Wildlife in the City

Bernal Hill

The Yellow Band visited Bernal Hill as one of our first trips to a large green space in the City. Bernal has a resident coyote, so we looked for signs that it lives here.

Yellow Banders found signs alerting us to coyotes in the area.

We can do it!


We attempted to see if we could find Brightworks from here.

Breaks were necessary, it’s quite a climb to the top!

May stopped to rehydrate and take in the view.

In the end, Yellow Banders found some scat that they believed to be from a coyote. Could be!

The Yellow Band was left with a lot of questions after visiting Bernal Hill. Where could the coyote’s den be? What does it eat? Thankfully, we have our own resident coyote expert here at Brightworks and invited her to present her findings on the Bernal coyote.

Freddie explained that many people mistake coyotes for carnivores, but they’re actually omnivores here in the City eating anything they can find, including trash. She also explained how some coyotes have traveled quite far to live here, and some people have even shot video of coyotes crossing the Golden Gate Bridge from Marin. It is suspected that the coyote on Bernal lives in some dense brush near the bottom of the hill. That’s not where we expected!

As we continue to explore nature and how we interact with it in the City, we’ve come to a few conclusions as to why coyotes might be going to such great lengths to live here, but not before having a little fun with a math provocation by exploring the speed at which coyotes travel.

First, we started with what we know: Coyotes run about 43 mph at full speed which is approximately 63 feet per second. The length of our block from 18th to Mariposa is 466 feet. So, how fast could a coyote run the length of our block at full speed? We know that most likely when coyotes travel they’re not going full speed, so we figure if they’re going that fast then mostly it’s to get away from something or to hunt.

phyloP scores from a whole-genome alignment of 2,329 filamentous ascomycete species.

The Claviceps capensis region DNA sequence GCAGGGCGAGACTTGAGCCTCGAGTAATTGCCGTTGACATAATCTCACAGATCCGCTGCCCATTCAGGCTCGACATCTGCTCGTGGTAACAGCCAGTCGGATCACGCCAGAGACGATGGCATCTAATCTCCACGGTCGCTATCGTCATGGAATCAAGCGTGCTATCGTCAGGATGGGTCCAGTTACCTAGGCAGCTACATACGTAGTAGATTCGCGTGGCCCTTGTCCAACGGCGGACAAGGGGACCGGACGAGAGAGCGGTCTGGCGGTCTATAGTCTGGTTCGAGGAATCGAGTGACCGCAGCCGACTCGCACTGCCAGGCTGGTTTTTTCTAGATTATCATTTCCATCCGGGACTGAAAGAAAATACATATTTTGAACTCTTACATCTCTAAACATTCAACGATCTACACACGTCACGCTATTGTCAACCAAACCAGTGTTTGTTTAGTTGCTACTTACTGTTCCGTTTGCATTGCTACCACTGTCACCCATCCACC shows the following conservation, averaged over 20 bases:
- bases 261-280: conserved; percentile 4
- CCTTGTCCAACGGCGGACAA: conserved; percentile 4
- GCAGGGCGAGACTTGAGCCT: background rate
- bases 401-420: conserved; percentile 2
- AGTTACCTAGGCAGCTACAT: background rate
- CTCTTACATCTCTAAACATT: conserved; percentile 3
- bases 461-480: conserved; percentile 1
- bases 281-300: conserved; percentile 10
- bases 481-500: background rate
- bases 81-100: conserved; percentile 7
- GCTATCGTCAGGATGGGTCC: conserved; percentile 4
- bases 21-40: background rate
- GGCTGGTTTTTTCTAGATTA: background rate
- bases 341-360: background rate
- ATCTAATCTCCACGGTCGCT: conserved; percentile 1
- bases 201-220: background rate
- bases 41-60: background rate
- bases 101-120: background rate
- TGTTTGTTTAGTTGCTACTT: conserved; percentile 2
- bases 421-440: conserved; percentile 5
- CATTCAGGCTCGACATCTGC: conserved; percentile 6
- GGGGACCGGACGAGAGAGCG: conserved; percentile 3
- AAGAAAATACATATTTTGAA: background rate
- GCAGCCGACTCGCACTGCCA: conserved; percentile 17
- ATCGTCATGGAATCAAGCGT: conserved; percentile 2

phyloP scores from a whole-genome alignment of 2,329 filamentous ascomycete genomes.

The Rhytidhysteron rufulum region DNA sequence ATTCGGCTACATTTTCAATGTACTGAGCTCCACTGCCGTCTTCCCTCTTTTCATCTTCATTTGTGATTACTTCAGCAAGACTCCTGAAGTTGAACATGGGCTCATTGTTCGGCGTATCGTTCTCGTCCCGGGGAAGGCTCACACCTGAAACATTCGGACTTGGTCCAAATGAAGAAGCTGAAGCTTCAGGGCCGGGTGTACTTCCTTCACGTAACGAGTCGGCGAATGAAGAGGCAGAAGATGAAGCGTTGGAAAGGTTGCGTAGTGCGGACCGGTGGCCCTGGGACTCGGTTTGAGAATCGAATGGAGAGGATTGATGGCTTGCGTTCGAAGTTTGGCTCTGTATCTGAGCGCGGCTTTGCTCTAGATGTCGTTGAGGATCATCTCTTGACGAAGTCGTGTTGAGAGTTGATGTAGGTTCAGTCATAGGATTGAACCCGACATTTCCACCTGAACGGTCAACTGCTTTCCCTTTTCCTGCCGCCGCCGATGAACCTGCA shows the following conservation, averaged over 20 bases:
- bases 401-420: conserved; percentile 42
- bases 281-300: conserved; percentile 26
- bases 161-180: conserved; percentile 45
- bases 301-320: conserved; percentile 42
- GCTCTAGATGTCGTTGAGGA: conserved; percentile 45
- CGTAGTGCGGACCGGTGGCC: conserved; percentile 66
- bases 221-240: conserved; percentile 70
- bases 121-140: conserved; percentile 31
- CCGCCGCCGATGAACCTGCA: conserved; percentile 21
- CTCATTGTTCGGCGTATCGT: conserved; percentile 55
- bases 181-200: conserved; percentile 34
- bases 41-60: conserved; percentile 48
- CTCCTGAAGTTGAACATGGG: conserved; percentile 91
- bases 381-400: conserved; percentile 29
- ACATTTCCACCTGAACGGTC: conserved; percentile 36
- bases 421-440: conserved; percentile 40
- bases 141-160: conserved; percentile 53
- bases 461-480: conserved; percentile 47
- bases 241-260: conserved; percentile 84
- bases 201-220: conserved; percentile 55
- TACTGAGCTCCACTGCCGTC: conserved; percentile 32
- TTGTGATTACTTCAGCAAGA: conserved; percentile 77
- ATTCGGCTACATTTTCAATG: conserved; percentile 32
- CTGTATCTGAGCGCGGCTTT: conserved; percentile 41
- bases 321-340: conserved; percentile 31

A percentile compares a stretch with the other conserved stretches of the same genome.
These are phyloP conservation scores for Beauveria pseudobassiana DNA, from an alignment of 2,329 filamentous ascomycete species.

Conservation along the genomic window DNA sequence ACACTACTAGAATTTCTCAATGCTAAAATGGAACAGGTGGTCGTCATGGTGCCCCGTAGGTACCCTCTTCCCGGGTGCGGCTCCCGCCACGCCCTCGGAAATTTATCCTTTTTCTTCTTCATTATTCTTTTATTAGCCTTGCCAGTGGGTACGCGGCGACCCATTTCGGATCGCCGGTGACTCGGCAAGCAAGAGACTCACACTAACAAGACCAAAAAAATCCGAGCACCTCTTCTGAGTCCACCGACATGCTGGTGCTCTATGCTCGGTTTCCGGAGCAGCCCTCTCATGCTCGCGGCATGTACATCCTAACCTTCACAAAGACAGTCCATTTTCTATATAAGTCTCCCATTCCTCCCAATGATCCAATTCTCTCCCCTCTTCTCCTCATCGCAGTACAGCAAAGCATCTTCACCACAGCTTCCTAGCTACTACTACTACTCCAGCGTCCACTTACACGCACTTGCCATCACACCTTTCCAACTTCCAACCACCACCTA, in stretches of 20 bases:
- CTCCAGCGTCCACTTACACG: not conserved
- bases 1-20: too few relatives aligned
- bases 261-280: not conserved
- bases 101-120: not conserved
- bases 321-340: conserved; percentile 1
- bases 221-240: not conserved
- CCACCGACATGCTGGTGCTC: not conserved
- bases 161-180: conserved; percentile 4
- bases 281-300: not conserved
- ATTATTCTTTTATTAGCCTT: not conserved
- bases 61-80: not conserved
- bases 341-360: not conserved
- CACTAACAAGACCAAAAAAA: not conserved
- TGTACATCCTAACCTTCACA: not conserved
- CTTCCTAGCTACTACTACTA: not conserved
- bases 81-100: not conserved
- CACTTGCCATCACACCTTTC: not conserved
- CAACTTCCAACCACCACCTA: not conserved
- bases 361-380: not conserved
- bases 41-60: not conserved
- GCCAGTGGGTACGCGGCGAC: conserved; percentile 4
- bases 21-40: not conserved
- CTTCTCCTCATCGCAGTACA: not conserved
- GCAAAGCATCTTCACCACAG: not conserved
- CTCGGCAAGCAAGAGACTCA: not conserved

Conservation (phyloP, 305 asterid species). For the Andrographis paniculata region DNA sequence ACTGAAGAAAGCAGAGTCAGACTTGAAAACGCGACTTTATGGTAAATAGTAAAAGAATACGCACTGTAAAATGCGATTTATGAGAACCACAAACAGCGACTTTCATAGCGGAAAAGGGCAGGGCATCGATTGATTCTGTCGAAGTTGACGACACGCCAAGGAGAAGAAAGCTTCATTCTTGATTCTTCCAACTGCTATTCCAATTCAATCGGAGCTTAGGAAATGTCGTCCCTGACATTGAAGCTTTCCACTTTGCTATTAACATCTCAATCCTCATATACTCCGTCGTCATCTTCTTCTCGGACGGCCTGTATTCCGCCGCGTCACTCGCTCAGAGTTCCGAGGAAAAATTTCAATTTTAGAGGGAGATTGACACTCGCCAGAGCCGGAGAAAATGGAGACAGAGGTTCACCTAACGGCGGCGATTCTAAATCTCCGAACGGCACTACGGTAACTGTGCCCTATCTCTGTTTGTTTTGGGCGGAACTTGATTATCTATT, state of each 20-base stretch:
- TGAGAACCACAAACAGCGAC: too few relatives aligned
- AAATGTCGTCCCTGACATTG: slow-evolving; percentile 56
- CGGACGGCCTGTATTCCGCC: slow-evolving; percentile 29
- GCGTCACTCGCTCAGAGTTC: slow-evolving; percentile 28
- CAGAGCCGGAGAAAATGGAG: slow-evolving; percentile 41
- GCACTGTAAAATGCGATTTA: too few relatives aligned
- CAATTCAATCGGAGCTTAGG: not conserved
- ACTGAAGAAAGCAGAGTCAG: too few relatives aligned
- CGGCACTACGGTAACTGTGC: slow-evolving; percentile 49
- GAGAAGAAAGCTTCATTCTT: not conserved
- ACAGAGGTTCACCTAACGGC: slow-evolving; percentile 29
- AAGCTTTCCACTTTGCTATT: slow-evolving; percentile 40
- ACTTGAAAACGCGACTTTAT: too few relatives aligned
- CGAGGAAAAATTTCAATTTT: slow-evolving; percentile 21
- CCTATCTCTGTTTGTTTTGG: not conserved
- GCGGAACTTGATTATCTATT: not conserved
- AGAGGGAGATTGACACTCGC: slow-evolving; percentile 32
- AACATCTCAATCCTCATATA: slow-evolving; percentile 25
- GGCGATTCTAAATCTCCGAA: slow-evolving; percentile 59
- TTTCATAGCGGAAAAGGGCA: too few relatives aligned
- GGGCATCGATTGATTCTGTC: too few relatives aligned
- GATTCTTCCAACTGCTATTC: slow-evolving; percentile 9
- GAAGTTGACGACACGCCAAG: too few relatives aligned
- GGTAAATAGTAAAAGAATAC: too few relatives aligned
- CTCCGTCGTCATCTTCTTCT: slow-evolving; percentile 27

May records how she breaks up the numbers to add them. Kiddos generally liked to add 63 (or double it) until they got close to 466. Each time they added 63 they added another second to the time it would take a coyote.

Yellow Banders concluded it would take about 7 seconds for a coyote to run the length of our block. We discussed the reasons why coyotes would be traveling into or around the City in the first place and were reminded of what we know about animals and their habitats. Kiddos explained how animals need food, water, and shelter to survive, and that if coyotes are looking for one of those things then most likely they’ll travel. Finding more territory was a topic of discussion as well. With human populations rising and more green spaces disappearing, kiddos realized that coyotes might often feel cramped and in need of new territory.

Animal Habitats at The Randall

We checked out the Randall to learn more about animal habitats and how animals adapt in the City. We discovered that many of these animals were in our own backyards or neighborhoods.

Sylvester and May learn about how wildlife has adapted to urban life in San Francisco.

Animal Research

Yellow Banders are beginning to learn about research and how to record their findings. We really enjoy Non-Fiction books and articles, maybe we’ll be able to write some of our own!

Ronin and Dash discuss with Nathan how bald eagles could face some obstacles when finding food if they aren’t able to find enough fish. If people continue to over-fish, the bald eagle may not have a consistent food source in the future.

Khalilah uses the information she highlighted in her resource about raccoons to fill in the information on her graphic organizer. Graphic organizers are a great way for kiddos to organize information before writing research in paragraph form.

Abir chose to learn more about coyotes saying, “One lives by my house!”

Calvin also chose to learn more about coyotes. It’s been a popular subject since our visit to Bernal Hill.


Yellow Banders also wrote fictional stories from the perspective of some of the animals we’ve been learning about.  To really get into character, they pretended to be their chosen animal while I opened and closed our front gate to pretend the sun was going down or coming up so that all the animals would have a chance to come out.


Thanks for reading, and keep on the lookout for wildlife and green spaces in your neighborhood!